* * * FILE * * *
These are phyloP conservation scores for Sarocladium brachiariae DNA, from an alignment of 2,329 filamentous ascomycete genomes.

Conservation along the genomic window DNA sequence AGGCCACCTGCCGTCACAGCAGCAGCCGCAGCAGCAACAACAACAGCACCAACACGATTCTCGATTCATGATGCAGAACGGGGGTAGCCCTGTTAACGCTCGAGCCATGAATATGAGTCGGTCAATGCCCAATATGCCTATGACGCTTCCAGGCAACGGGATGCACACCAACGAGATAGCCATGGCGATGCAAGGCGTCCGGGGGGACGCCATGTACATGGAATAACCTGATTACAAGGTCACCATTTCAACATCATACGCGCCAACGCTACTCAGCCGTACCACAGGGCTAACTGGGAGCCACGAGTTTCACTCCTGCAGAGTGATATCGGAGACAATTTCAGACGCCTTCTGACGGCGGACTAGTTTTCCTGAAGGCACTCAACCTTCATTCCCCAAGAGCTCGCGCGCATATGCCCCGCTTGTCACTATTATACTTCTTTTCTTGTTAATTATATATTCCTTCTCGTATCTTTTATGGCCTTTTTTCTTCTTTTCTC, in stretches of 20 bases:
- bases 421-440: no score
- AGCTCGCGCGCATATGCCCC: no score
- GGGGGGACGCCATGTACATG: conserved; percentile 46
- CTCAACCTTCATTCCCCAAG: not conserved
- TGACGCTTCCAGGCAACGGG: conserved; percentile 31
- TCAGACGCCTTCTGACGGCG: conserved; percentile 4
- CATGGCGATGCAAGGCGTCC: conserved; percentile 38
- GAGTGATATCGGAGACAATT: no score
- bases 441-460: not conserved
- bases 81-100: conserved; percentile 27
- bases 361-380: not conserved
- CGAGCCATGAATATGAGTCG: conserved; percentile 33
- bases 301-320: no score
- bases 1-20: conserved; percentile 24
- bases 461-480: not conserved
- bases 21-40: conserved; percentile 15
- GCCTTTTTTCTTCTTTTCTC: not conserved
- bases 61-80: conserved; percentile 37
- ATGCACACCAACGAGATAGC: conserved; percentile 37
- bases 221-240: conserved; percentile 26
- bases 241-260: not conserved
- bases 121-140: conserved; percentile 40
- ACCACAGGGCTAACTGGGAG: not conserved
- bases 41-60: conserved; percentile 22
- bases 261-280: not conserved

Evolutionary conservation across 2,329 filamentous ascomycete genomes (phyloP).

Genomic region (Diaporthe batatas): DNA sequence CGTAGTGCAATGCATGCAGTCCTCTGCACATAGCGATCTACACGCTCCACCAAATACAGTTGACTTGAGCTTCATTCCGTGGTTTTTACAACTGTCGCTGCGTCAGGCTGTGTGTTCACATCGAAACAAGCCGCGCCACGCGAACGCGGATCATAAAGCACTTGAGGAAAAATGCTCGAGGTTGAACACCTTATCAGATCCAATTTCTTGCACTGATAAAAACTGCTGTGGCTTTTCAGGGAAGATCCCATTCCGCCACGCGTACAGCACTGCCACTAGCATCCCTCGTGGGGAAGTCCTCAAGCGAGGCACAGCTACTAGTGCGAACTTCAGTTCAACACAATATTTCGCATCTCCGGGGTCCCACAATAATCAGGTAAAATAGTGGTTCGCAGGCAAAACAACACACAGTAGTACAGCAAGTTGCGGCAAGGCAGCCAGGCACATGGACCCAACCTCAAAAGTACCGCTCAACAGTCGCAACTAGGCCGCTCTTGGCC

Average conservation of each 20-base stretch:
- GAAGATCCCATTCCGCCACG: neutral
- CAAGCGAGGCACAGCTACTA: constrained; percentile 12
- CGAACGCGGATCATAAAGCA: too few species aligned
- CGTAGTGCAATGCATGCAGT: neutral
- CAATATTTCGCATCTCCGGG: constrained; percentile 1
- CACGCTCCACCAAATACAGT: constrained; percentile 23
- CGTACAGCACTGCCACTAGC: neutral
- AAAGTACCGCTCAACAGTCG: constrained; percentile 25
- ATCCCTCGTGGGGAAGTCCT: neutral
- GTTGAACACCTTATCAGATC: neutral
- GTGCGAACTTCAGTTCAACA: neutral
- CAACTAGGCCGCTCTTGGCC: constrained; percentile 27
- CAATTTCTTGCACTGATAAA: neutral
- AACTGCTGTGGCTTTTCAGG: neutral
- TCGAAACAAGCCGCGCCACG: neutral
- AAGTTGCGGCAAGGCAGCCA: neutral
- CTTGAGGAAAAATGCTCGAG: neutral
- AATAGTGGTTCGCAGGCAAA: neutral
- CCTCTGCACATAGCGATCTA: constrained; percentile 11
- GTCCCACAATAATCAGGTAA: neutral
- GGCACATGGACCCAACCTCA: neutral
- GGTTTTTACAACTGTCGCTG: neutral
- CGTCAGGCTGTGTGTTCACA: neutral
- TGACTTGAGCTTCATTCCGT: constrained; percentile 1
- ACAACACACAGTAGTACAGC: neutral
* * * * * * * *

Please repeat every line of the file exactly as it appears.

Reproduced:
These are phyloP conservation scores for Sarocladium brachiariae DNA, from an alignment of 2,329 filamentous ascomycete genomes.

Conservation along the genomic window DNA sequence AGGCCACCTGCCGTCACAGCAGCAGCCGCAGCAGCAACAACAACAGCACCAACACGATTCTCGATTCATGATGCAGAACGGGGGTAGCCCTGTTAACGCTCGAGCCATGAATATGAGTCGGTCAATGCCCAATATGCCTATGACGCTTCCAGGCAACGGGATGCACACCAACGAGATAGCCATGGCGATGCAAGGCGTCCGGGGGGACGCCATGTACATGGAATAACCTGATTACAAGGTCACCATTTCAACATCATACGCGCCAACGCTACTCAGCCGTACCACAGGGCTAACTGGGAGCCACGAGTTTCACTCCTGCAGAGTGATATCGGAGACAATTTCAGACGCCTTCTGACGGCGGACTAGTTTTCCTGAAGGCACTCAACCTTCATTCCCCAAGAGCTCGCGCGCATATGCCCCGCTTGTCACTATTATACTTCTTTTCTTGTTAATTATATATTCCTTCTCGTATCTTTTATGGCCTTTTTTCTTCTTTTCTC, in stretches of 20 bases:
- bases 421-440: no score
- AGCTCGCGCGCATATGCCCC: no score
- GGGGGGACGCCATGTACATG: conserved; percentile 46
- CTCAACCTTCATTCCCCAAG: not conserved
- TGACGCTTCCAGGCAACGGG: conserved; percentile 31
- TCAGACGCCTTCTGACGGCG: conserved; percentile 4
- CATGGCGATGCAAGGCGTCC: conserved; percentile 38
- GAGTGATATCGGAGACAATT: no score
- bases 441-460: not conserved
- bases 81-100: conserved; percentile 27
- bases 361-380: not conserved
- CGAGCCATGAATATGAGTCG: conserved; percentile 33
- bases 301-320: no score
- bases 1-20: conserved; percentile 24
- bases 461-480: not conserved
- bases 21-40: conserved; percentile 15
- GCCTTTTTTCTTCTTTTCTC: not conserved
- bases 61-80: conserved; percentile 37
- ATGCACACCAACGAGATAGC: conserved; percentile 37
- bases 221-240: conserved; percentile 26
- bases 241-260: not conserved
- bases 121-140: conserved; percentile 40
- ACCACAGGGCTAACTGGGAG: not conserved
- bases 41-60: conserved; percentile 22
- bases 261-280: not conserved

Evolutionary conservation across 2,329 filamentous ascomycete genomes (phyloP).

Genomic region (Diaporthe batatas): DNA sequence CGTAGTGCAATGCATGCAGTCCTCTGCACATAGCGATCTACACGCTCCACCAAATACAGTTGACTTGAGCTTCATTCCGTGGTTTTTACAACTGTCGCTGCGTCAGGCTGTGTGTTCACATCGAAACAAGCCGCGCCACGCGAACGCGGATCATAAAGCACTTGAGGAAAAATGCTCGAGGTTGAACACCTTATCAGATCCAATTTCTTGCACTGATAAAAACTGCTGTGGCTTTTCAGGGAAGATCCCATTCCGCCACGCGTACAGCACTGCCACTAGCATCCCTCGTGGGGAAGTCCTCAAGCGAGGCACAGCTACTAGTGCGAACTTCAGTTCAACACAATATTTCGCATCTCCGGGGTCCCACAATAATCAGGTAAAATAGTGGTTCGCAGGCAAAACAACACACAGTAGTACAGCAAGTTGCGGCAAGGCAGCCAGGCACATGGACCCAACCTCAAAAGTACCGCTCAACAGTCGCAACTAGGCCGCTCTTGGCC

Average conservation of each 20-base stretch:
- GAAGATCCCATTCCGCCACG: neutral
- CAAGCGAGGCACAGCTACTA: constrained; percentile 12
- CGAACGCGGATCATAAAGCA: too few species aligned
- CGTAGTGCAATGCATGCAGT: neutral
- CAATATTTCGCATCTCCGGG: constrained; percentile 1
- CACGCTCCACCAAATACAGT: constrained; percentile 23
- CGTACAGCACTGCCACTAGC: neutral
- AAAGTACCGCTCAACAGTCG: constrained; percentile 25
- ATCCCTCGTGGGGAAGTCCT: neutral
- GTTGAACACCTTATCAGATC: neutral
- GTGCGAACTTCAGTTCAACA: neutral
- CAACTAGGCCGCTCTTGGCC: constrained; percentile 27
- CAATTTCTTGCACTGATAAA: neutral
- AACTGCTGTGGCTTTTCAGG: neutral
- TCGAAACAAGCCGCGCCACG: neutral
- AAGTTGCGGCAAGGCAGCCA: neutral
- CTTGAGGAAAAATGCTCGAG: neutral
- AATAGTGGTTCGCAGGCAAA: neutral
- CCTCTGCACATAGCGATCTA: constrained; percentile 11
- GTCCCACAATAATCAGGTAA: neutral
- GGCACATGGACCCAACCTCA: neutral
- GGTTTTTACAACTGTCGCTG: neutral
- CGTCAGGCTGTGTGTTCACA: neutral
- TGACTTGAGCTTCATTCCGT: constrained; percentile 1
- ACAACACACAGTAGTACAGC: neutral